That said, I agree with you about SEBASTIAN O, ENIGMA, and MERCY; they are not my favorite comics. I don’t even know how to describe MERCY. I never could get into ENIGMA. And SEBASTIAN O was interesting, but the ending was very confusing and disappointing.

      But to be fair, I’m also not a fan of early Vertigo work like SHADE THE CHANGING MAN or SKIN GRAFT. I think it would have been interesting to see what Disney might have accomplished if Art Young and his team had been allowed to publish comics by talented creators.

      1. Ah, that makes sense.

        I’m pretty sure I read Shade and Skin graft as well. After reading all the big hit Vertigo books I tracked down all the smaller series and was mostly disappointed. Most of the 6-12 issue series were pretty mediocre.

        1. Ryan C. over at SEQUART makes a compelling argument for the brilliance of early Vertigo series SCARAB:

          I enjoy that 8 issue series as well, though it has its flaws.

          I also recommend MOBFIRE. It is one of my favorite early Vertigo mini-series, about a London crime family using magic.

          Even though a lot of those short comics series don’t hold up well, it was a great time for comics experimentation and established a great brand for the imprint. I particularly liked how the walls between DC and Vertigo weren’t solidified yet, and you could have the Phantom Stranger showing up in SCARAB and Green Lantern villain The Tattooed Man show up in SKIN GRAFT.

    1. Dark Wing Duck and Ducktails were great too
      I’ll raise you a Gummi Bears, bouncing here and there and everywhere!

      1. Ya’ll remember Gargoyles? Loved that. The creator is actually writing the Star Wars book Kanan The Last Padawan right now.

        1. Wow; I liked that series, and didn’t make the connection to the KANAN comic. I’ll have to check it out.

          1. I remember GARGOYLES was a cartoon, but I can’t recall actively following the series. Kinda strange cuz I’ve always had a thing for gargoyles on old gothic cathedrals. I even made a comic book as a kid starring a superhero called the Gargoyle. Total Batman ripoff. 😋

            1. I would LOVE to read a superhero comic about the Gargoyle written by a young Sitara119!

              My brother and I created a superhero comic called MOON MAN AND BUMBLEBEE that was about two superheroes in Louisiana having fun adventures. Despite what Alan Moore claims, it was not a rip off of WATCHMEN . 🙂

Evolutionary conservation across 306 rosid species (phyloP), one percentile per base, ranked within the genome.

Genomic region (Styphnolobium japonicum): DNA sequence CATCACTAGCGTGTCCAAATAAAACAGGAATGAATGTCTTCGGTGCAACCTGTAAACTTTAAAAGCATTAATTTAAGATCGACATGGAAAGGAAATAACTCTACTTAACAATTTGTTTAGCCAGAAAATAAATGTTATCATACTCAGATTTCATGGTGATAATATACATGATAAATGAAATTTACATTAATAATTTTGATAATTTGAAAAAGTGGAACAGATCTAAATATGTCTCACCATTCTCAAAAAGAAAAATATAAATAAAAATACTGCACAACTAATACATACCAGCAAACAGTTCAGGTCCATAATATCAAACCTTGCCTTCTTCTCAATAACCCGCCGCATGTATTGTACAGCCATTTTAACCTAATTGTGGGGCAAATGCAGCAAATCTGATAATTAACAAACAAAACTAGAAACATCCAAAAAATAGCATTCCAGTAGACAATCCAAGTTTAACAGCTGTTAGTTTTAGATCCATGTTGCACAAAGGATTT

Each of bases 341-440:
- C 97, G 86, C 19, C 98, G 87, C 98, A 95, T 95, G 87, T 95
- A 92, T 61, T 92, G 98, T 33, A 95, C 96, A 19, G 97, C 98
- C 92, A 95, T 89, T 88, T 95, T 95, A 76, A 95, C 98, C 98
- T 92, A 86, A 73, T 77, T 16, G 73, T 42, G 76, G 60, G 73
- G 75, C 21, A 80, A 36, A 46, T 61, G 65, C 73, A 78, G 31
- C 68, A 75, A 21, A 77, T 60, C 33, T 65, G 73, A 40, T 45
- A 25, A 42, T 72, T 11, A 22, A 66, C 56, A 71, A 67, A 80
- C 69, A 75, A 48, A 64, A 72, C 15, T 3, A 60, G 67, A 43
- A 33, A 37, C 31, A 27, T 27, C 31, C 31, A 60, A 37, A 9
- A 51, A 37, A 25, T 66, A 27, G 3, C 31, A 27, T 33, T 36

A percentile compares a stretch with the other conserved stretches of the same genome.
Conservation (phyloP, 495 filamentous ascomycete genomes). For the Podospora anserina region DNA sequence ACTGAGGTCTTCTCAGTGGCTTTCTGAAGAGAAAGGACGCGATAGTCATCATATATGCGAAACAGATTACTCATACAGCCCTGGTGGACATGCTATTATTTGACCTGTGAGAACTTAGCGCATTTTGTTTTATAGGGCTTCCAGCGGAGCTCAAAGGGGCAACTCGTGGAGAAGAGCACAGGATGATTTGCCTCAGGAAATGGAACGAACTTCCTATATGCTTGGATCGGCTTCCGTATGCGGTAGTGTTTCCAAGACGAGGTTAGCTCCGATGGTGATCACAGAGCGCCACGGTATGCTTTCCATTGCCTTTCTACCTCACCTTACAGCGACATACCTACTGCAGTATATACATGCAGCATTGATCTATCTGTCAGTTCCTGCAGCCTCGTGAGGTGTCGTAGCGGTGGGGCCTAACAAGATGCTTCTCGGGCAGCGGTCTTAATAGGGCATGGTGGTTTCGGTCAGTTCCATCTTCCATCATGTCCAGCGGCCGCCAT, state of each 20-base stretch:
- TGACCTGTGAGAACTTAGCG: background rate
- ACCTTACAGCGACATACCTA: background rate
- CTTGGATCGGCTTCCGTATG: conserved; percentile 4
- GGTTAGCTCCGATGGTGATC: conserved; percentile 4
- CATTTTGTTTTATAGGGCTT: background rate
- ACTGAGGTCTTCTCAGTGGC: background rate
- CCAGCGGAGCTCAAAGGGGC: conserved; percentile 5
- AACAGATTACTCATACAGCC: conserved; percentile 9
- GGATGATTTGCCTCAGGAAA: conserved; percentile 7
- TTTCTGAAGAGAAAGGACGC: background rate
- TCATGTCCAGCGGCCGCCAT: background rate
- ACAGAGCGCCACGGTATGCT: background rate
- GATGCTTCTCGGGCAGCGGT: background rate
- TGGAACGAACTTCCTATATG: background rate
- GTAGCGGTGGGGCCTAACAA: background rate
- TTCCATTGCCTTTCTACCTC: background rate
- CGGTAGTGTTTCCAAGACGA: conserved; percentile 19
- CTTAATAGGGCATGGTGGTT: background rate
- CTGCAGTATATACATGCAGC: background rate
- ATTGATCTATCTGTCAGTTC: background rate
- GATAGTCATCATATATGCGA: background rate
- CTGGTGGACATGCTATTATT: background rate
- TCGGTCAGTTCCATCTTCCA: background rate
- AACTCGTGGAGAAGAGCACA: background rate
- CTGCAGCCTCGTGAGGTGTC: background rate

My favorite kid-created superhero comic is from my nephew, who created WOLVERINE FIGHTS A HAUNTED HOUSE. It’s great stuff.

  2. @iroberts
    I forgot that even existed! 😀 good call.

    Perhaps your luck is better than mine, but I have the hardest time getting 5yr old to watch old school stuff with the exception of TMNT ’87 and SUPER MARIO BROS from around the same time. JUSTICE LEAGUE seasons/movies are cool with him, but those aren’t that old. We’re starting to bond over STAR WARS:CLONE WARS, which is AWESOME for me.😃
    My 2yr old only wants to watch UNCLE GRANDPA (which I love), but I’ve seen season 1 on Netflix about 10 times now.

    1. My daughter and I enjoy SCOOBY DOO MYSTERY INC on Netflix (which is a great commentary on the whole history of the Scooby Doo franchise, with references to other Hanna Barbera cartoons) and CLONE WARS (although I think some of the politics goes over her head; the other day she asked her mother, “What’s a chancellor?”) But those aren’t that old. She did show some interest in the old JONNY QUEST cartoons, but the lack of any female characters just wasn’t helpful in engaging her, I think.

      I have high hopes for TALESPIN, though. 🙂

  3. I have to play the serious devil’s advocate now — “Engima” was not only the best thing Peter Milligan ever wrote, I would contend it’s the best thing that’s ever gone out under the Vertigo imprint. The fundamental questions of identity it asks and the existentialist humor are a bridge too far for many, but I would liken it thematically to Dan Clowes’ “David Boring,” only with a healthy does of LSD thrown in. I re-read it every year or so and get something new from it each time. Probably one of my ten favorite comics of all time.

    1. Thanks for the counterpoint, Ryan. As I commented above, I’ve found ENIGMA a difficult book to get into, but I haven’t tried to read it in a awhile. Maybe I should take another look…